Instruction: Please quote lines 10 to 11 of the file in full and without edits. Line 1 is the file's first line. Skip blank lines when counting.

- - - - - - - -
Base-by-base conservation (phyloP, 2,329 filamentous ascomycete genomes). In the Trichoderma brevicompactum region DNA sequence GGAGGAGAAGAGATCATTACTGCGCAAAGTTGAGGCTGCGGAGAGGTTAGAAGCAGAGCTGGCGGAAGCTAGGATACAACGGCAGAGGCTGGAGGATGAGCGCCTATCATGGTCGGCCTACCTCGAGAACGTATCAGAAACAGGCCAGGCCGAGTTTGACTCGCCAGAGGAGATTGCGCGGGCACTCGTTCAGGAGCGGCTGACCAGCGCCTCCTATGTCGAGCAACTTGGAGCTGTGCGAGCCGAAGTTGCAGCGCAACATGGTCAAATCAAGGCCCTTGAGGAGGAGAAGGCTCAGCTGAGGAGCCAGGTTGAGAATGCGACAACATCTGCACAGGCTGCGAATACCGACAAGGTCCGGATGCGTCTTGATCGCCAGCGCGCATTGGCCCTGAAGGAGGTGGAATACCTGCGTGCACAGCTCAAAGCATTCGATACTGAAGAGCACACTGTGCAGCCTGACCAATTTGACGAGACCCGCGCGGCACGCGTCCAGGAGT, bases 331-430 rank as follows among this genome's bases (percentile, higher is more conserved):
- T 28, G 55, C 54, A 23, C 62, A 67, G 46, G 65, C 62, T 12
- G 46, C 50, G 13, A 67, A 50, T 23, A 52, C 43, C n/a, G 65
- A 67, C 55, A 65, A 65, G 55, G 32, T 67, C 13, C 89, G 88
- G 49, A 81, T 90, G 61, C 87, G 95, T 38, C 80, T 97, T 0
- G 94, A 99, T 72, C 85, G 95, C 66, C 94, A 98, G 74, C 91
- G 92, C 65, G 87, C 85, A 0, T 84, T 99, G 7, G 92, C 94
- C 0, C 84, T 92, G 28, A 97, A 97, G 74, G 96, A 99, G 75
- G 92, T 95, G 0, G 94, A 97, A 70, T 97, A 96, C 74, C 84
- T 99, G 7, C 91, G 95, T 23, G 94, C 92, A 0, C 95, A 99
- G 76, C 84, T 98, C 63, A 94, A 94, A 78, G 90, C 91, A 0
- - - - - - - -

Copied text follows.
- T 99, G 7, C 91, G 95, T 23, G 94, C 92, A 0, C 95, A 99
- G 76, C 84, T 98, C 63, A 94, A 94, A 78, G 90, C 91, A 0